The Korean Armistice and the Islands
A U. S. Army cartoon from the Korean War depicts Soldiers' gripes about the weather in Korea that they were forced to endure, particularly during the winter of 1950 (Photo: US Army MHI)  



Colonel Moo Bong Ryoo
South Korean Army

USAWC Class of 2009

The views expressed in the document are those of the author and do not necessarily reflect the official policy or position of the U.S. Army War College, the U.S. Department of the Army, the South Korean Army, the U.S. Department of Defense, the Republic of Korea Ministry of National Defense, or the U.S. or R.O.K. Governments.



The Korean War Armistice Agreement (KWAA) was signed on 27 July 1953 between the military commanders of the United Nations Command, the Chinese People's Volunteer Army, and the Korean People's Army of the Democratic People's Republic of Korea (DPRK). Under the provisions of the KWAA, five Northwest Islands are specifically designated to remain under the control of the Commander-in-Chief, UNC.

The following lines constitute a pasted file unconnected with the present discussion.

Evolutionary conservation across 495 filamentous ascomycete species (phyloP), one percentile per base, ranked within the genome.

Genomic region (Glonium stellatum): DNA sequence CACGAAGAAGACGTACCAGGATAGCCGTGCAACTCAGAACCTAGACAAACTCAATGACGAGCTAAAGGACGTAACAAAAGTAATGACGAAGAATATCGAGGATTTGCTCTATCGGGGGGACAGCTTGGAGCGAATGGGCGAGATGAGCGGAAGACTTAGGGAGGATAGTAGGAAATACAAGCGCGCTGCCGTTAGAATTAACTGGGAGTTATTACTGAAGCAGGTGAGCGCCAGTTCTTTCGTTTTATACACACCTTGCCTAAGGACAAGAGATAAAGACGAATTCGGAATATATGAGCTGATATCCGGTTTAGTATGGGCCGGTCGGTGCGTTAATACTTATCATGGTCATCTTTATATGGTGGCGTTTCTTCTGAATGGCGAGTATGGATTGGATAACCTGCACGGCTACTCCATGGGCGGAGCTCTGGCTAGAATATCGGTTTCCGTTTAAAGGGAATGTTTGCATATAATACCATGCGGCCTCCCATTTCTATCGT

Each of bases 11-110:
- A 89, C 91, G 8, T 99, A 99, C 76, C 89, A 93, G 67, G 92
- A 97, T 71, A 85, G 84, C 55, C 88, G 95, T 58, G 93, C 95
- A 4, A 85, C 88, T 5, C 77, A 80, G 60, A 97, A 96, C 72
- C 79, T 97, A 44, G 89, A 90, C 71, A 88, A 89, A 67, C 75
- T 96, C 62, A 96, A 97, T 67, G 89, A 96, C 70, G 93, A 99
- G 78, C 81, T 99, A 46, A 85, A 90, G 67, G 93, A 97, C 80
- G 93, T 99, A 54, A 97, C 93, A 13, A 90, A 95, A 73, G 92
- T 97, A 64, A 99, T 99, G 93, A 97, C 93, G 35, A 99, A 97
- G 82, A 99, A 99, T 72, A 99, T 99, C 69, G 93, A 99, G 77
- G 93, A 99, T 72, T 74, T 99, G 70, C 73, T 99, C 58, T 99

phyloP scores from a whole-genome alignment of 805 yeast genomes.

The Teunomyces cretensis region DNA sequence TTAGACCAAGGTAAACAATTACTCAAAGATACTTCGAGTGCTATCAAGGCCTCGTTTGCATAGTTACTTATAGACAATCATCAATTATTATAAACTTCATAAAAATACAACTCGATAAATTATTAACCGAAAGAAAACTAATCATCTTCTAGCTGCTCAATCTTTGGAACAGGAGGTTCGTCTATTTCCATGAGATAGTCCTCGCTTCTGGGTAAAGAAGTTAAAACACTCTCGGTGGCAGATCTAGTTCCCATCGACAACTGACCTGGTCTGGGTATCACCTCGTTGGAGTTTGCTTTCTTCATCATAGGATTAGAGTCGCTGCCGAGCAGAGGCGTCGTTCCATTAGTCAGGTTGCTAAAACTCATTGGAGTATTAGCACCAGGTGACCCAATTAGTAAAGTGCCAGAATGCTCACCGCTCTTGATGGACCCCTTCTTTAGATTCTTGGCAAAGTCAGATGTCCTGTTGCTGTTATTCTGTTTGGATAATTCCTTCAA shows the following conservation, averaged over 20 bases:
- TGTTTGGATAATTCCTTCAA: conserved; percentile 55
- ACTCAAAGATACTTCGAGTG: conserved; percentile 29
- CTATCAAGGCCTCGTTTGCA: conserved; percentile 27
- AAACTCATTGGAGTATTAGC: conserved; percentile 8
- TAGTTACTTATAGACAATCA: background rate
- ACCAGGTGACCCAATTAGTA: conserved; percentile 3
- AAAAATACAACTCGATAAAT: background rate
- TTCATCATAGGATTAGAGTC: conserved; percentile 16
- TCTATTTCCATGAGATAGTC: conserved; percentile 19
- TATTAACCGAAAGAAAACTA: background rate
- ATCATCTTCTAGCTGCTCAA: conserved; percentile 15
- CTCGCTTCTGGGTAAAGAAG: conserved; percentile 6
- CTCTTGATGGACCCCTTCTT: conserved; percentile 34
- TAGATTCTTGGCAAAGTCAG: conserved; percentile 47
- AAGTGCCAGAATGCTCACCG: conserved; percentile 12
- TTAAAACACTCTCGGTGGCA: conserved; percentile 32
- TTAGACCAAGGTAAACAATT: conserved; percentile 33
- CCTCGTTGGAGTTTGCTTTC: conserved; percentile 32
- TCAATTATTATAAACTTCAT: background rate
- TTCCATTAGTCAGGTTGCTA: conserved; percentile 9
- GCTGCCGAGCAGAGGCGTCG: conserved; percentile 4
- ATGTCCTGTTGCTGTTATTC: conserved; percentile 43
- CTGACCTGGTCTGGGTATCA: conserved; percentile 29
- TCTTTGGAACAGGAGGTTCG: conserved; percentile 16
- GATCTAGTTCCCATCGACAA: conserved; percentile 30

Because of these five islands' unique strategic location, the surrounding area has become one of the primary potential sources of conflict between the Republic of Korea (ROK) and the DPRK.

Indeed, there have been violent naval engagements between the two Koreas near those islands on 15 June 1999 and 29 June 2002. In March 2010 a South Korean naval vessel exploded and sank in the vicinity; subsequent ROK and US investigations determined the likely cause was a warhead manufactured by the DPRK. Most recently, on 23 November 2010, North Korea bombarded one of the islands with long-range artillery.

Although this AY-09 USAWC International Fellow Resident Student paper was written prior to the two latest incidents, it remains valuable for its focus on four key strategic issues still relevant today:
----why the UNC decided to retain those island groups among the many islands it held north of the military demarcation line prior to the Armistice Agreement;
----the strategic consequence of the negotiation and establishment of the Northern Limit Line;
----the lessons we can learn from the negotiations;and
---- recommendations for policy makers.

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This page last updated on 23 December 2010.

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